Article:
“We have magical things in a magical home.”
That is how Michael Coull describes his gallery, In a Heartbeat, located in the heart of Eden Mills. Coull moved to Eden Mills about four seasons ago.
“It was the dream of mine, and a friend of mine, to have a gallery here,” he said. “The house seemed to work itself perfectly for that.” He explained the building, on Eden Mills’ main street, is an old store from the 1860s.
Coull had purchased several of area sculptor Jamie Brick’s works in the past.
“He agreed to come and have a one-man show as part of the Eden Mills Writers Festival in 2008 … and he’s back a year later.”
From the original show, the gallery has expanded.
“It’s just worked out perfectly,” Coull said.
Flight of the Dragonfly
Brick, of the Kingston area, explained the life-cast sculptures are of real people – models who come in and have castings made. Those are filled with resin, then old cedar roots and old antique silver he finds.
“I find the combination works really well together – the ornate silver and the rustic wood,” Brick said.
He counts Celtic mythology, fantasy stories and the like among his influences. He feels it’s difficult to say what precisely got him into this specific form of art, although he admits he spent a lot of time as a youth rafting on a river, looking for mermaids.
“I couldn’t find them, so when I grew up, I started making them.” He said he’s always loved the fantasy stories with fairies and other magical creatures.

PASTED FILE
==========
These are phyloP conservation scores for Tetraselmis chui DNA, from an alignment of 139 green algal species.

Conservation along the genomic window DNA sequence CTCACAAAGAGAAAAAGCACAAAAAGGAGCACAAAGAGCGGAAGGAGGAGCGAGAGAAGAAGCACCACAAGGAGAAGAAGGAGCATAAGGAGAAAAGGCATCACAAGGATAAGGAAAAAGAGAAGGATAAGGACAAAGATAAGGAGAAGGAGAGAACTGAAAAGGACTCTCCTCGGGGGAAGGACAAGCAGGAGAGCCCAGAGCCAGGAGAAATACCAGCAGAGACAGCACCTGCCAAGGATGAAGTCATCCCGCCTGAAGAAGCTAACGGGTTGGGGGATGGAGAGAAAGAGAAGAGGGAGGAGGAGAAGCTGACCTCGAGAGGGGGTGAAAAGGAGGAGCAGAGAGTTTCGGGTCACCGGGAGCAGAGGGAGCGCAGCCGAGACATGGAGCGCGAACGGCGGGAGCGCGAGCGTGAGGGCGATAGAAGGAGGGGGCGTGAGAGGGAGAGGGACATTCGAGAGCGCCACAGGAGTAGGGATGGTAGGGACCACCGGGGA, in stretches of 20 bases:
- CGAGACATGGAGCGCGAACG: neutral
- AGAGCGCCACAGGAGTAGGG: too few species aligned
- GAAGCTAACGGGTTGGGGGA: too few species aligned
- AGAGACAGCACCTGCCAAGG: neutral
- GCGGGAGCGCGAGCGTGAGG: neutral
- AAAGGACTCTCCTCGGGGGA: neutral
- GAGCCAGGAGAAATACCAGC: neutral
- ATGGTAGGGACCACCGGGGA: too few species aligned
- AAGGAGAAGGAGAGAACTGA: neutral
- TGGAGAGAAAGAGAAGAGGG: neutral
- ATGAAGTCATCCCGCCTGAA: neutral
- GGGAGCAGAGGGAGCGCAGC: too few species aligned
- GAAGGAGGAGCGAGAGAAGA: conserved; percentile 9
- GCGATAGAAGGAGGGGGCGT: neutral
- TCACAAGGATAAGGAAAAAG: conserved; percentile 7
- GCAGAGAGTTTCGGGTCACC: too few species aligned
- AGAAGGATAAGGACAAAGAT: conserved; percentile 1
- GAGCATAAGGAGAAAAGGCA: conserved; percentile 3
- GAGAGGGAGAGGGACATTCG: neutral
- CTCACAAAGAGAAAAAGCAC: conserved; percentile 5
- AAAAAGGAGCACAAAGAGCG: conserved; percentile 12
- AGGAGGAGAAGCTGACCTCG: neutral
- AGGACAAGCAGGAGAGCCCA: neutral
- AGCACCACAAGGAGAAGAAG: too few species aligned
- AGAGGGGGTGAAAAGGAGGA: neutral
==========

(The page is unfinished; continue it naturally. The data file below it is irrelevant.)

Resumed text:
He started as a woodcarver, then about 15 years ago he experimented casting a person’s face and took measurements from that.
“I had the piece on my workbench and it fit perfectly into this piece of wood that I had.” At that point, he forgot about carving it and started playing with joining the two together.
“It’s taken off and changes every year as I go,” he said, noting the Dragonfly is the newest piece. Brick explained that Coull wanted a chandelier-style lamp with “a woman turning into a dragonfly … so this is what I came up with.
“When I start a piece, I never know exactly how it’s going to turn out. I started with the model, with her back arched a little to get the feeling of flight. It was just a question of putting pieces of wood together to see what emerges.”
Current gallery hours for Flight of the Dragonfly showing are Friday 12 to 6pm and Saturday and Sunday between 10am and 6pm or by appointment.